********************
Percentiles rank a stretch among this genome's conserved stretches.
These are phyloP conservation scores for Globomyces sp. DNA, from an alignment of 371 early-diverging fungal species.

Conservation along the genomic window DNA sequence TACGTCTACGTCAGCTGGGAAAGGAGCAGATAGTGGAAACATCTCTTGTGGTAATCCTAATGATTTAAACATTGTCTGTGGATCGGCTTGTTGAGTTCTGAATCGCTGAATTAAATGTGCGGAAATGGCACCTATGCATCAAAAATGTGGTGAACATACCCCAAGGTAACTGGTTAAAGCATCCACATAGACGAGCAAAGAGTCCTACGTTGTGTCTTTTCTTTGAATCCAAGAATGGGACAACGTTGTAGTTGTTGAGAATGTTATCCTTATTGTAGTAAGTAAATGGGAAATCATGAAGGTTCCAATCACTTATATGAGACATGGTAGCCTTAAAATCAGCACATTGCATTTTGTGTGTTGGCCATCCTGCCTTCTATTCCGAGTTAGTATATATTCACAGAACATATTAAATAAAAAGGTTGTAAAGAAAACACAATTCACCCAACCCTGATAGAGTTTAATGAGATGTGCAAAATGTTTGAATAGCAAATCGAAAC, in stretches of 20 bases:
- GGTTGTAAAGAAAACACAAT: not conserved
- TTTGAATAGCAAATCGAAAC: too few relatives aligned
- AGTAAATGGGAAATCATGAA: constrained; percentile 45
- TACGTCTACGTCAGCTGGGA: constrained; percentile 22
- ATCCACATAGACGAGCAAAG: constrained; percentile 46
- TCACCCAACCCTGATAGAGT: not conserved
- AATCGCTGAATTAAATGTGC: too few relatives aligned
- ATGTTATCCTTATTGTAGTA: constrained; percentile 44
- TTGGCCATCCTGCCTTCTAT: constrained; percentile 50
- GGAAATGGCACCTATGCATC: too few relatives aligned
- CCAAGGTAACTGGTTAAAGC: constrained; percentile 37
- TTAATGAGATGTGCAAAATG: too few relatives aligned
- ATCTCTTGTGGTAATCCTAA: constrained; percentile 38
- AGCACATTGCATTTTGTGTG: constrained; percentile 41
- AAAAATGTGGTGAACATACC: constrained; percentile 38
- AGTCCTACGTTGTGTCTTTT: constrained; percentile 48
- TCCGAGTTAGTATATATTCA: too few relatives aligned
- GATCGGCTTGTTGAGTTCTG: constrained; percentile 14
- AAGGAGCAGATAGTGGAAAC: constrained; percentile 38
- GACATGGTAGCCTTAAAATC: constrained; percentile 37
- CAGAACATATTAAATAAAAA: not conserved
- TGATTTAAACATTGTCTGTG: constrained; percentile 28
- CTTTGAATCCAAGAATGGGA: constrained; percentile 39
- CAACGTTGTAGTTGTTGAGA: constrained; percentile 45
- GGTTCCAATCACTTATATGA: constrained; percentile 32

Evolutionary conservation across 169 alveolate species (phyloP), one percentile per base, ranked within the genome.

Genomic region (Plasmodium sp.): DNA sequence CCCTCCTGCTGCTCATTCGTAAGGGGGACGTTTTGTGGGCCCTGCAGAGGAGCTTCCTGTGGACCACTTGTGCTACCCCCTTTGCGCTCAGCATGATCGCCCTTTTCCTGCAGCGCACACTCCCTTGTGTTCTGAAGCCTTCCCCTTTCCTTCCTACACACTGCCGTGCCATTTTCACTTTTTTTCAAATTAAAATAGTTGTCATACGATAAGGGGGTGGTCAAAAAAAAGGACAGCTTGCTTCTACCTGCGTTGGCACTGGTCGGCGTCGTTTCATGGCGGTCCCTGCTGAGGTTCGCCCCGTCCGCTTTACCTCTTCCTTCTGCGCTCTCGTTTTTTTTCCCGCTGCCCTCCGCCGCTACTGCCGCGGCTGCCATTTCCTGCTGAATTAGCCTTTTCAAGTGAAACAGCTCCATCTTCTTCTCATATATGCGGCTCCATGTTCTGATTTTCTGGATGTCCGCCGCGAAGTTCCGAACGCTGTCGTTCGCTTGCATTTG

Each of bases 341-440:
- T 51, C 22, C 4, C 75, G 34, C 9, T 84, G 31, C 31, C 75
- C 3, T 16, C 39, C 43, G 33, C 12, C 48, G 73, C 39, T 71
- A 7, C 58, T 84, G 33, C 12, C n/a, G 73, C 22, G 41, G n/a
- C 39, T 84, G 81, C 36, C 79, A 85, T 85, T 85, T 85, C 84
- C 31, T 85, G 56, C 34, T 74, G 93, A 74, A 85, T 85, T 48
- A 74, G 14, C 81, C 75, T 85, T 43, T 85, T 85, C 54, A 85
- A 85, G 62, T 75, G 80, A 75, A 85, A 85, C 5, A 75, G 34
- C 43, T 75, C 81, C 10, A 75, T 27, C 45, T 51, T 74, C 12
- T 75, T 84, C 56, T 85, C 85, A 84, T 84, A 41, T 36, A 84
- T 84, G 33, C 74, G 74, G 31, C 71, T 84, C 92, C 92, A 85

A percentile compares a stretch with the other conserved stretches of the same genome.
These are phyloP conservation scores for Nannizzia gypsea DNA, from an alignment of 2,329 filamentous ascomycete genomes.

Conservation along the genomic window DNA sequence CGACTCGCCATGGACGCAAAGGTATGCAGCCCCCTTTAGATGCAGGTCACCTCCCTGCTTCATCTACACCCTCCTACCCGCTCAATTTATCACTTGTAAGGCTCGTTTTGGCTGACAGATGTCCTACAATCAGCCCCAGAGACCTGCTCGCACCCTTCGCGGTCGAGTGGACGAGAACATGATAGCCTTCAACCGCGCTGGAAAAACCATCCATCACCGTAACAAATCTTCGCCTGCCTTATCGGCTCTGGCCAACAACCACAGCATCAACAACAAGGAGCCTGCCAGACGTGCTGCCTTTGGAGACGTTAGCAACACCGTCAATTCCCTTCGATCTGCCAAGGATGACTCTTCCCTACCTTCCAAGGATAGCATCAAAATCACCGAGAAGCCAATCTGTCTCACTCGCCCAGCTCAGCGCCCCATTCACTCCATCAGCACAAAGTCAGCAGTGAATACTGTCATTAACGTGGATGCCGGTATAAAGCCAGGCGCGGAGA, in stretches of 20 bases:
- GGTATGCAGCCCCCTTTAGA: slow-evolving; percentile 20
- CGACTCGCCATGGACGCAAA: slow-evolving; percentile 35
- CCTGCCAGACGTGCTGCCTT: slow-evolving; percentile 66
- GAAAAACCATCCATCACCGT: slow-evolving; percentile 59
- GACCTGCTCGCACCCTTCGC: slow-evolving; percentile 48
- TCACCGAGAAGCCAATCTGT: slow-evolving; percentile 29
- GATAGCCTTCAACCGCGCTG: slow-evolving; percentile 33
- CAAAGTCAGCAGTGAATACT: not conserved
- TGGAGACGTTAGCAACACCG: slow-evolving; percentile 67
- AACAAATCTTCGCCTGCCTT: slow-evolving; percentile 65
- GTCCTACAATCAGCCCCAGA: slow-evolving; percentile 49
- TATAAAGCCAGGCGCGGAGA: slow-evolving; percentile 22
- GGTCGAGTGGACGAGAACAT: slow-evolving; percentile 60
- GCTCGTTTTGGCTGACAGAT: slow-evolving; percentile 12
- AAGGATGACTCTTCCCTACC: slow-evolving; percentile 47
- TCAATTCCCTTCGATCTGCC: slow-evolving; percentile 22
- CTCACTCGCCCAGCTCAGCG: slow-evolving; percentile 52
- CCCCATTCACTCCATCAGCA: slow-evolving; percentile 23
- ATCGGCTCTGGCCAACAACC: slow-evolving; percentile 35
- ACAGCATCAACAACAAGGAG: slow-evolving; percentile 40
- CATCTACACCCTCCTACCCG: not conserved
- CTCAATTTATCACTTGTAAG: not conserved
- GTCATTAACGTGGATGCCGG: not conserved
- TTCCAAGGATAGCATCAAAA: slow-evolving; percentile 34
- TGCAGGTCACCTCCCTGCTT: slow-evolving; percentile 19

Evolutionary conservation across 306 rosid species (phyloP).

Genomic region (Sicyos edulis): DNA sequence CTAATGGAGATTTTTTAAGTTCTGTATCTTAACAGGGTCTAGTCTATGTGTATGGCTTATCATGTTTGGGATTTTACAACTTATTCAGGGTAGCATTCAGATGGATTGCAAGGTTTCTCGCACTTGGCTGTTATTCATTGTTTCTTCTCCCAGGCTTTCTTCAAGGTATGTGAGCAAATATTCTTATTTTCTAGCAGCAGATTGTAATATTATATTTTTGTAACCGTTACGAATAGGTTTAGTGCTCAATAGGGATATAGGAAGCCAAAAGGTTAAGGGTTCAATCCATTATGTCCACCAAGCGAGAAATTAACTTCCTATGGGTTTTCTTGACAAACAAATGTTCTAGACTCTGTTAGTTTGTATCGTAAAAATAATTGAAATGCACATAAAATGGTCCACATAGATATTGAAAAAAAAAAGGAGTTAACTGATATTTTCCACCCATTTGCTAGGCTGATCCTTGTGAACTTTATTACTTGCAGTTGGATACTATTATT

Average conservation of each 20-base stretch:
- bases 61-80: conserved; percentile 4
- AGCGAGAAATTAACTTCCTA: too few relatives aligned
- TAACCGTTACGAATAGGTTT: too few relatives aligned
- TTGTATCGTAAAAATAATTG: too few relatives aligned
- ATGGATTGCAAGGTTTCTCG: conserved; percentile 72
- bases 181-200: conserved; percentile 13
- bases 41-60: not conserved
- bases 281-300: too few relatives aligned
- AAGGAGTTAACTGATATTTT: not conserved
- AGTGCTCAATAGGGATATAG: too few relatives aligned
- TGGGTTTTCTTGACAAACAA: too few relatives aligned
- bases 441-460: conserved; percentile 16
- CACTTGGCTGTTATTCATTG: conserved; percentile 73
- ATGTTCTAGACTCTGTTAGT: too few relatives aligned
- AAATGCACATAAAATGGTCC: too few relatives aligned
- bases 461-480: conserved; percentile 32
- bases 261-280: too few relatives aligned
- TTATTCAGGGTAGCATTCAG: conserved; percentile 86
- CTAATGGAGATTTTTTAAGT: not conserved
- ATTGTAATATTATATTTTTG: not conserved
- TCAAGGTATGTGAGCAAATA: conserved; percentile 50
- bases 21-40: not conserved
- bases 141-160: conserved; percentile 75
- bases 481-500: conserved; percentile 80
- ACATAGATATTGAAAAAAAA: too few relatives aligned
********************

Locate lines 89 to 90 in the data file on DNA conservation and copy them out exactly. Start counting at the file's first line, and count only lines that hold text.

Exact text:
- bases 261-280: too few relatives aligned
- TTATTCAGGGTAGCATTCAG: conserved; percentile 86